MM: Taking into account the emotional content of the film, were you concerned about being exploitative, and looking to instead be compassionate and honest in your depiction of their struggles?

CT: Absolutely. My responsibility as the filmmaker was to make sure that I wasn’t exploiting their vulnerabilities or  taking advantage of the fact that there was so much raw truth and honesty being exposed by both Steve and Michel. I was able to have a dialogue and collaborate with them in order to find that line. I wanted to stay true to Steve’s original taskto show these realities and these challenges—but also show them in a way that wasn’t going to make anyone uncomfortable. It was always about trying to find that line so that I wasn’t exploiting them.

MM: Did you have to be educated about ALS when approaching the project? Were there symptoms or details of the disease that you weren’t aware of until you observed it up close while making the film?

CT: Yes. I had to certainly do some research and educate myself about ALS. I didn’t know that ALS patients can still feel everything. It’s not like their nervous system dies in any way, it’s just that their brain stops being able to communicate with it. They can still feel it. If a fly lands on your nose, you can still feel it, you just can’t move your body in order to swat it away—which, if you think about that part of the process, that’s pretty excruciating. The fact that only 30,000 people at any given time in America have ALS makes it a fairly rare disease, but it ripples out and reverberates so much for the people who have it and the people around them. When I would tell people in my life that I was working on this documentary, the number of people who said, “Oh, my cousin has ALS,” or “ My aunt died last year,” was surprising to me. The number of people who had been directly affected by this disease was very shocking to me.

MM: Given that, as you mentioned, this disease only affects a small amount of people, would you say that the fact that Steve is a professional athlete gives the story an element that wouldn’t be there if it was about a non-public figure? We sometimes see athletes or celebrities as untouchable…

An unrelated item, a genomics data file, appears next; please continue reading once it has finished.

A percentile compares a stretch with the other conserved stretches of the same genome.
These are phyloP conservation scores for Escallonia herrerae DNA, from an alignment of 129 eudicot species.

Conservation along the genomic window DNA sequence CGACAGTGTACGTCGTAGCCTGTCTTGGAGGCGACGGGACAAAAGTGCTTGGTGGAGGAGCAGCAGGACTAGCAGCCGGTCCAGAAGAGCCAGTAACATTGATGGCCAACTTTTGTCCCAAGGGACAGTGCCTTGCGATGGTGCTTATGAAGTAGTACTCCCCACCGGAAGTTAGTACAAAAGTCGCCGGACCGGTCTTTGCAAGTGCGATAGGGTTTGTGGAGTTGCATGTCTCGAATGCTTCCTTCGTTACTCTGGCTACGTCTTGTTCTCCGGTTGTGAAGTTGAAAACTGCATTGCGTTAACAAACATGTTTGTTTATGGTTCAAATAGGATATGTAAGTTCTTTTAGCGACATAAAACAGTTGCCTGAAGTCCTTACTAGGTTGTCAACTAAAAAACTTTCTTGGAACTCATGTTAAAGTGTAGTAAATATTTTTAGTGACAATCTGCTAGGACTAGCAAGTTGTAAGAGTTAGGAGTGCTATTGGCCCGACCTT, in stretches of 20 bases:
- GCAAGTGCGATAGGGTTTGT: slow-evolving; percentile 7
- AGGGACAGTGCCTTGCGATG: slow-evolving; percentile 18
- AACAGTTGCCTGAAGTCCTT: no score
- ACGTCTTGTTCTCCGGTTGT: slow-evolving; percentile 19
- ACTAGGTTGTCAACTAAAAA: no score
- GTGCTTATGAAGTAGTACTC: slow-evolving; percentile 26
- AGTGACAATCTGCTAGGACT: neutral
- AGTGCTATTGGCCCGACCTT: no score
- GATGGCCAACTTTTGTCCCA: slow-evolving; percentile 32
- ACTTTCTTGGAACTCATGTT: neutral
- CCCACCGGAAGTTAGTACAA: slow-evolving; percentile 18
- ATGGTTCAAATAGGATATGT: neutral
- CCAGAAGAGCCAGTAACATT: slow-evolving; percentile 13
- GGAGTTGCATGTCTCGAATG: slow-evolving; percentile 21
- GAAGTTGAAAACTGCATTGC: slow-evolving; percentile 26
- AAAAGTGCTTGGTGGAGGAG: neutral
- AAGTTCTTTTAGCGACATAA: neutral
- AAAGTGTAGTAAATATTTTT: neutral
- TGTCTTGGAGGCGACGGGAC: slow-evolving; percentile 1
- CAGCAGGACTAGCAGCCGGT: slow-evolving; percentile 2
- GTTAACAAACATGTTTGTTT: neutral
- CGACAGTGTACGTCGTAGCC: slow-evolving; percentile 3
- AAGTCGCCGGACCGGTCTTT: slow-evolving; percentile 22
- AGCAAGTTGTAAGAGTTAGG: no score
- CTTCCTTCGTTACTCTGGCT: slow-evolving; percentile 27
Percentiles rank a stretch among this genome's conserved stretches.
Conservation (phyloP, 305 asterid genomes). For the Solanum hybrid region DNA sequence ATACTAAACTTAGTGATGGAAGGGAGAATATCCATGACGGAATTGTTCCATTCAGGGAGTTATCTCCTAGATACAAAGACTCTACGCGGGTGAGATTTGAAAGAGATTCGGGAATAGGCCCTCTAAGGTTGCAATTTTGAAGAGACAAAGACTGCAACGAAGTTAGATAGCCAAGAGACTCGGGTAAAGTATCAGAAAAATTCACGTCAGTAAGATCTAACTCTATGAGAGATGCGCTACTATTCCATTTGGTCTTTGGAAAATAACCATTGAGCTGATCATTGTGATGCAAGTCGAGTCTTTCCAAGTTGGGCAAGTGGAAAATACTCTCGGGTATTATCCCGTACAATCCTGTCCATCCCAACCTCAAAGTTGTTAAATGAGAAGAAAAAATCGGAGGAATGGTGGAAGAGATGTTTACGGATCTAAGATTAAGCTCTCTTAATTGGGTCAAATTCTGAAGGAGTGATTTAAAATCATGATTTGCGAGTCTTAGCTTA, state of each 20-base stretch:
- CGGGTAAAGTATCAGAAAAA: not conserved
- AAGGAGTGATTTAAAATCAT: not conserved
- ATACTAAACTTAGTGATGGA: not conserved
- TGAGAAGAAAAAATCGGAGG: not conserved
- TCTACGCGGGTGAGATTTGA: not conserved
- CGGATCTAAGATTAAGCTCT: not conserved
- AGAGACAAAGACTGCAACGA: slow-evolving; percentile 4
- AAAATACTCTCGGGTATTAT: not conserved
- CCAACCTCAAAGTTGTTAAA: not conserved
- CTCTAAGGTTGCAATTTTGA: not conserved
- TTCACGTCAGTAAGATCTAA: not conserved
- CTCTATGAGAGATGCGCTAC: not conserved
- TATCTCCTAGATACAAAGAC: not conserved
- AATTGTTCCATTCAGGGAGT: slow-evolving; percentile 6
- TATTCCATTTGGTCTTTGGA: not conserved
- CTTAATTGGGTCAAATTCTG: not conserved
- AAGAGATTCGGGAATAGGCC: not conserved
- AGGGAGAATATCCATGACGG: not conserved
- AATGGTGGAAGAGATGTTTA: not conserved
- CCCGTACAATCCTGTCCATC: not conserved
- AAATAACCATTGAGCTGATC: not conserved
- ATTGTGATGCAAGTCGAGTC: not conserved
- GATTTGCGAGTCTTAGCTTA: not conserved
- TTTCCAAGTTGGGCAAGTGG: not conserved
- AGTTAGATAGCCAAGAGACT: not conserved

CT: I think that if he wasn’t a football player it would still be a very interesting story for me. I would want to still tell that story if all things were the same. I do think that the football-sports hero element does add another level of complexity and conflict—you see how Steve becoming the face of ALS has its downsides as well, and how it’s affecting his family. To me it was a value add in terms of trying to put the story together. But I would still want to tell Steve and Michel’s story if you’d never heard of them just as much.

Rivers Gleason, Michel Varisco and Steve Gleason in Gleason

Rivers Gleason, Michel Varisco and Steve Gleason in Gleason

MM: One of the unexpected aspects of the film is its focus on Michel’s experience in her role as caretaker. What was it about her perspective that made you believe it needed to be included? 

CT: There are scenes in the movie where you’re getting a window into what Michel’s life is like. She’s emotionally exhausted and physically exhausted. You’re seeing how that’s taking a toll on her. I honestly haven’t seen that in films much. It was very interesting for me to learn about it and to talk to her about it. Then, once we started to show her the film, she said that no one had ever shown her story before. She’s very touched and excited that people are going to be able to see what her experience is like.

MM: Technology is a crucial element in both the making of the film and Steve’s life. Was its role in the lives of people with ALS something that you discovered while making the film?

CT: Technology is crucial is so many ways. It’s crucial for Steve and I to be able to talk. He is using his eyes to type and he can message me all the time and we can have a dialogue. He is also using his Microsoft tablet to record a conversation that he and Rivers were having in the car towards the end of the film. He’s still able to film things in his own life and we could used them in the movie.

The other side of the technology portion is that, as Steve says, “Until there is a cure, technology is the cure.” It’s the thing that allows patients to still communicate with their families, still feel like their lives have value. One of his driving purposes in life at this point, besides being the best father he can be, is to use Team Gleason to try to get technology and further progress technology to help other ALS patients.